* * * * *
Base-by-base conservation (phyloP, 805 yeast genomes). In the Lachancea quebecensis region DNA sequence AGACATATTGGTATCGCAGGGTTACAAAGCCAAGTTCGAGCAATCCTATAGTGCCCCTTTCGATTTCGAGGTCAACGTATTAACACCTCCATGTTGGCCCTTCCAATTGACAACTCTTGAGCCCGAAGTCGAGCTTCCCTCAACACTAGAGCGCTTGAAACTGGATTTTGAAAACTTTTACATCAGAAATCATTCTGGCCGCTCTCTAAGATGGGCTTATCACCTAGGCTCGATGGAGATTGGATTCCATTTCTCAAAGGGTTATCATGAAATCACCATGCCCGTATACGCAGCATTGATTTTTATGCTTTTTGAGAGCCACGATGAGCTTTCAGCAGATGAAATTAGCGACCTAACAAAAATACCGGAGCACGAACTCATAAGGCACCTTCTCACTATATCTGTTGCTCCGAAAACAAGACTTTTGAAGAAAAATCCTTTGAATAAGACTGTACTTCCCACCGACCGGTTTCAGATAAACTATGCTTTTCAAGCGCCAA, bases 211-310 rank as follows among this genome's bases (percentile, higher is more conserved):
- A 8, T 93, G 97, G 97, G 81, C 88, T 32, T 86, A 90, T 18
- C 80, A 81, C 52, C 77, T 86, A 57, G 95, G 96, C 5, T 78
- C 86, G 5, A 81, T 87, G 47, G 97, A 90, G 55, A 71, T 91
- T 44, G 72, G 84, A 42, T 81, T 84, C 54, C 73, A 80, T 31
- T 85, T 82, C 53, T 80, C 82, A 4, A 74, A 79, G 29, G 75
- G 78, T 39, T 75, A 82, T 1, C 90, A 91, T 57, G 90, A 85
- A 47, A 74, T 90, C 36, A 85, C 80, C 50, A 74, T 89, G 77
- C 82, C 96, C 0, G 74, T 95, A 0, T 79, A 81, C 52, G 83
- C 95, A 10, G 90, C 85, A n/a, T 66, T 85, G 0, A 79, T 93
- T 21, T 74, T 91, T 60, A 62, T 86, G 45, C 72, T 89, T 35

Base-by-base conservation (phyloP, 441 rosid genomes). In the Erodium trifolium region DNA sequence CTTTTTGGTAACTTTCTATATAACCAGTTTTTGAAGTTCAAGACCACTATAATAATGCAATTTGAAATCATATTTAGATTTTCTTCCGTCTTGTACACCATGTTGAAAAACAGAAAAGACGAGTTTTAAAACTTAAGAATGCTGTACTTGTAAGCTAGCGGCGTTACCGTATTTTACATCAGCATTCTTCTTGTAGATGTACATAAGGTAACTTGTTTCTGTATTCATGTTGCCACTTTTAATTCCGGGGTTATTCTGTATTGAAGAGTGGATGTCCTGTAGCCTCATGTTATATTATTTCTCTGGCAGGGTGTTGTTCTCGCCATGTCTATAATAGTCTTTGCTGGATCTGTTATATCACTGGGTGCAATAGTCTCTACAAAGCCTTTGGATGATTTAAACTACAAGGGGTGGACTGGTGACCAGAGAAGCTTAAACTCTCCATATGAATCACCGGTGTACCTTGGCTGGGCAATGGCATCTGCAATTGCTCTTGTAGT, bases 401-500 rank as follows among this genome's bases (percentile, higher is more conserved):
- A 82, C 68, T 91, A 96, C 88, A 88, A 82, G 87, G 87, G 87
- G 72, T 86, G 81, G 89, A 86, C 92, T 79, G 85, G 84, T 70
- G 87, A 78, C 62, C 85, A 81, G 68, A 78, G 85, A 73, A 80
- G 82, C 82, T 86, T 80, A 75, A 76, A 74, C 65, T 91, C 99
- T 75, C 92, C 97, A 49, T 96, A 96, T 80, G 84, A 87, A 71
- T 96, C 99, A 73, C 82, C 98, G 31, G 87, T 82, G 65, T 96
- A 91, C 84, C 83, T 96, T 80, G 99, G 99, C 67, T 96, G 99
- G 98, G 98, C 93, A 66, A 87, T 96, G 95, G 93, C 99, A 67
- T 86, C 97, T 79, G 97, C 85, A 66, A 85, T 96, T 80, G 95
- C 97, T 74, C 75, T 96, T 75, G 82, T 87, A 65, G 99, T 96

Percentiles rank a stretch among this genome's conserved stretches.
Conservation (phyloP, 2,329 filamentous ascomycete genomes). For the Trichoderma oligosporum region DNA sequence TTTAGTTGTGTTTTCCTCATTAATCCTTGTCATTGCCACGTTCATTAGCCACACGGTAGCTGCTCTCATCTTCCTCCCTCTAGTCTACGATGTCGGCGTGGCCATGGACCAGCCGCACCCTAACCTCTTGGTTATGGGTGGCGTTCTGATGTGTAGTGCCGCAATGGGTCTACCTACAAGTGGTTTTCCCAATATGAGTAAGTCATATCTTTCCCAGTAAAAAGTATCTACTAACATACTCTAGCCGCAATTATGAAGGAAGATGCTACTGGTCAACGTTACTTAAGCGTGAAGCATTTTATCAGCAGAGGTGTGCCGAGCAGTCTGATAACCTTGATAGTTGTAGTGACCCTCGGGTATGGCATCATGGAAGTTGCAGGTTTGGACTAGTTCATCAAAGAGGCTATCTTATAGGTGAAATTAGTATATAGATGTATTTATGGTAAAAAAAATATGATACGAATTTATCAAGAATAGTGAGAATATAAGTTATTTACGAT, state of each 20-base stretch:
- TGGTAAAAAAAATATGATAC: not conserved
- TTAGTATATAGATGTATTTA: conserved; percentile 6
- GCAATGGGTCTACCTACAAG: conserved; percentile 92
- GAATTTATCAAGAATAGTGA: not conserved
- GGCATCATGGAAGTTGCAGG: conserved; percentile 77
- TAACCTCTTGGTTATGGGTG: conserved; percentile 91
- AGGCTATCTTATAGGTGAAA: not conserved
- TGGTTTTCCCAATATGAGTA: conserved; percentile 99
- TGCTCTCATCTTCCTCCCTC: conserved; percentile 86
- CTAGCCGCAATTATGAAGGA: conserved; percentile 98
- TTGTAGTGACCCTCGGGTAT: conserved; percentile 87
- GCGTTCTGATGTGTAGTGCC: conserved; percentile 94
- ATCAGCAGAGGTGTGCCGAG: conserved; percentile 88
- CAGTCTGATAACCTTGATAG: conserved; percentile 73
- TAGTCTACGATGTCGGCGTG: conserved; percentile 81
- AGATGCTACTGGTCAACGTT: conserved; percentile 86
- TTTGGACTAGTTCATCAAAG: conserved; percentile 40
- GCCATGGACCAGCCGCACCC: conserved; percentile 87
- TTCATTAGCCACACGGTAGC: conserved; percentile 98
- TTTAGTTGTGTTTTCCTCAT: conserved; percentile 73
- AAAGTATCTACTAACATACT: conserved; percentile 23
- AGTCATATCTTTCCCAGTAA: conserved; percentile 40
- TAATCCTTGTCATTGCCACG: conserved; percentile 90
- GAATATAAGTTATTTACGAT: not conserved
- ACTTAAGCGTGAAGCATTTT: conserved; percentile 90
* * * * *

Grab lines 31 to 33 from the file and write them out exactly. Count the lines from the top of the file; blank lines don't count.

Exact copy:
- AGGCTATCTTATAGGTGAAA: not conserved
- TGGTTTTCCCAATATGAGTA: conserved; percentile 99
- TGCTCTCATCTTCCTCCCTC: conserved; percentile 86